dark fantasy (n.) antedating 1987 J.N. Williamson, 'How to Write Tales of Horror, Fantasy and Science Fiction' horror
different story (n.) antedating 1928 in Amazing Stories a science fiction, fantasy, or weird story
disaster (adj.) antedating 1976 Lester del Rey in Analog describing a global catastrophe (natural, man-made, or extraterrestrial in origin) and its aftermath
disaster novel (n.) antedating 1975 Martin Levin in the New York Times Book Review a novel that deals with a global catastrophe (natural, man-made, or extraterrestrial in origin) and its aftermath
dystopia (n.) antedating 1952 Negkey & Patrick, 'Quest for Utopia' an imaginary place or condition in which everything is as bad as possible; opposite of utopia
dystopian (n.) antedating 1868 J. S. Mill in 'Hansard Commons' one who advocates or describes a dystopia
dystopian (adj.) antedating 1953 Damon Knight in 'Science Fiction Adventures' of or pertaining to a dystopia
dystopianism (n.) antedating 1962 C. Walsh, 'From Utopia to Nightmare' dystopian quality or characteristics
dystopic (adj.) antedating 1967 W.H.G. Armytage in Extrapolation of, pertaining to, or resembling a dystopia
edisonade (n.) antedating 1993 John Clute, 'The Encyclopedia of Science Fiction' a story featuring a young male inventor who uses his inventions and ingenuity to defeat his foes or to explore new territory
epic fantasy (n.) antedating 1961 M. Moorcock in Amra = high fantasy
epic fantasy (n.) antedating 1961 M. Moorcock in Amra = sword and sorcery
fan fiction (n.) antedating 1944 'J. Bristol', 'Fancyclopedia' fiction, usually fantasy or science fiction, written by a fan rather than a professional author, esp. that based on already-existing characters from a television series, book, film, etc.; (also) a piece of such writing
fantasist (n.) antedating 1923 in the Glasgow Herald a writer of fantasy
fantastic (n.) antedating 1948 Joseph de Celis in Thrilling Wonder Stories that which is fantastic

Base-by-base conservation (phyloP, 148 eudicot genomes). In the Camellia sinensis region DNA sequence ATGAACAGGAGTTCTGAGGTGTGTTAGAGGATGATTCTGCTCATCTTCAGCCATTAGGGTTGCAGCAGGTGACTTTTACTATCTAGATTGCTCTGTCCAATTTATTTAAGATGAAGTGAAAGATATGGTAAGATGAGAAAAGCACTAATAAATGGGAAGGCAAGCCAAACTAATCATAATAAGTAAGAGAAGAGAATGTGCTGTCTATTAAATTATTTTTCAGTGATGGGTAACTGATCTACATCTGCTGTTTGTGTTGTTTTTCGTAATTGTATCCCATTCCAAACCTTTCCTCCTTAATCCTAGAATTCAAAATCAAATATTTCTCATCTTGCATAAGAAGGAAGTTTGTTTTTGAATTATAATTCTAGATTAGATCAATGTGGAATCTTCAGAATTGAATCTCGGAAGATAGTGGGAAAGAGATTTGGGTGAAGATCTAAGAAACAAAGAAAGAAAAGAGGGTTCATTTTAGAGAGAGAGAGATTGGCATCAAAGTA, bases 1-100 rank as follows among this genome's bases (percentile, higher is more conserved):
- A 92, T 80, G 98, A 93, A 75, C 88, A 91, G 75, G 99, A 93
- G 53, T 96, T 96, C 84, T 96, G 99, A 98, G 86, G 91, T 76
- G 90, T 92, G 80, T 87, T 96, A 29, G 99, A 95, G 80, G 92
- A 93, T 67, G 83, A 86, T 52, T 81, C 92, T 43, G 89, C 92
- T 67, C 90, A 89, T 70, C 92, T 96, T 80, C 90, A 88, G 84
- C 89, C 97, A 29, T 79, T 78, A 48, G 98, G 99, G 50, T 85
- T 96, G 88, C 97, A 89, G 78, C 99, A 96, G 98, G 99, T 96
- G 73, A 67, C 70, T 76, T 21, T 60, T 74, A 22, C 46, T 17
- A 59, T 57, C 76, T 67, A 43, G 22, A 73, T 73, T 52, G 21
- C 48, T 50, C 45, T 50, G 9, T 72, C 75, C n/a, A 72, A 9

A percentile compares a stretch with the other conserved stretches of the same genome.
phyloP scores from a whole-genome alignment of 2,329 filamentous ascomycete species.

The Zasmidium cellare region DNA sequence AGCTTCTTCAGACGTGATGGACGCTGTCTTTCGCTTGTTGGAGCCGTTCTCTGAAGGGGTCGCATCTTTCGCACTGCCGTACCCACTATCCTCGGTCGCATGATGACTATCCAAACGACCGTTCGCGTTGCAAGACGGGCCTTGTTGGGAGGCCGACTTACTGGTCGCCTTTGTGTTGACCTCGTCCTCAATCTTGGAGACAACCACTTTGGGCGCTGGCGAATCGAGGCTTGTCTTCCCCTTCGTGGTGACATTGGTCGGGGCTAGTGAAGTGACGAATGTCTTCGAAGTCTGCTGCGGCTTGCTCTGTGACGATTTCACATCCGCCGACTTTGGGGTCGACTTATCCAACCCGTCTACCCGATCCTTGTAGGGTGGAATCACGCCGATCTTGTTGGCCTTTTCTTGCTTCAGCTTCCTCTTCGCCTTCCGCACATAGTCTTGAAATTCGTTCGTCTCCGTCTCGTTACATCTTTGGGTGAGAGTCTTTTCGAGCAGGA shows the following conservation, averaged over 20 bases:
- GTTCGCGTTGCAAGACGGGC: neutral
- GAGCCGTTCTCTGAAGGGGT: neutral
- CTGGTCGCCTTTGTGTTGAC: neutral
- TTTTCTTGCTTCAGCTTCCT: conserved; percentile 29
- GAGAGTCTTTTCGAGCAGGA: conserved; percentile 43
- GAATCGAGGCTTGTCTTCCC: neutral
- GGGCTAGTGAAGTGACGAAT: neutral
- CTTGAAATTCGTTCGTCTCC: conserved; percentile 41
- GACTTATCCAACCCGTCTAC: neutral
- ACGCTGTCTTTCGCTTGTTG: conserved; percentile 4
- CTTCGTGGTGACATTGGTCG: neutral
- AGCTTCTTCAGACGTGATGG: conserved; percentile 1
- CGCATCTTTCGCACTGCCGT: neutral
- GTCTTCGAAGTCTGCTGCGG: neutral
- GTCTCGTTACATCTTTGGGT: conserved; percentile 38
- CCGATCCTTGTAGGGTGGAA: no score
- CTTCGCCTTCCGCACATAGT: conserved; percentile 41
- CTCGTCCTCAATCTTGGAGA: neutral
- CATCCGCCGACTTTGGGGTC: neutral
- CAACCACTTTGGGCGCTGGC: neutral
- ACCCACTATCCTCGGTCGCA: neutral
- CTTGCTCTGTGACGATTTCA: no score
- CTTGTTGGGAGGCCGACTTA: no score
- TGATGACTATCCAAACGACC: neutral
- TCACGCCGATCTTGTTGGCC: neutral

fantastic (n.) antedating 1947 Paul F. Anderson in Thrilling Wonder Stories a work of fantasy
fantastic (adj.) antedating 1934 Hugo Gernsback in Wonder Stories having the quality of fantasy
fantastical (n.) antedating 1995 Kathy Maio in F&SF that which is fantastical
fantasy (n.) antedating 1934 in Wonder Stories a genre of fiction which contains elements of magic or the supernatural, frequently set in a world other than our own
fantasy (n.) antedating 1934 P. Enever (letter) in 'Wonder Stories' a work (story, film, etc.) in the fantasy genre
fix-up (n.) antedating 1975 A.E. van Vogt, 'Reflections of A.E. van Vogt' a novel constructed from shorter material written separately
Frankenstein complex (n.) antedating 1947 Isaac Asimov, 'Little Lost Robot' the anxiety and distrust humans feel for robots
future history (n.) antedating 1937 in Thrilling Wonder Stories a fictional, self-contained, consistent, chronological framework (esp. realized across a body of work); (also) the subgenre of science fiction that uses such a framework
future war (n.) antedating 1931 Editorial material in Wonder Stories a subgenre of science fiction dealing with warfare and how it will be practiced in the future
gadget story (n.) antedating 1942 'H.H. Holmes', 'Rocket to the Morgue' a story where the primary focus is on inventions or the process of inventing
genre (n.) antedating 1993 David Bischoff in Quantum genre fiction; science fiction, fantasy, and/or horror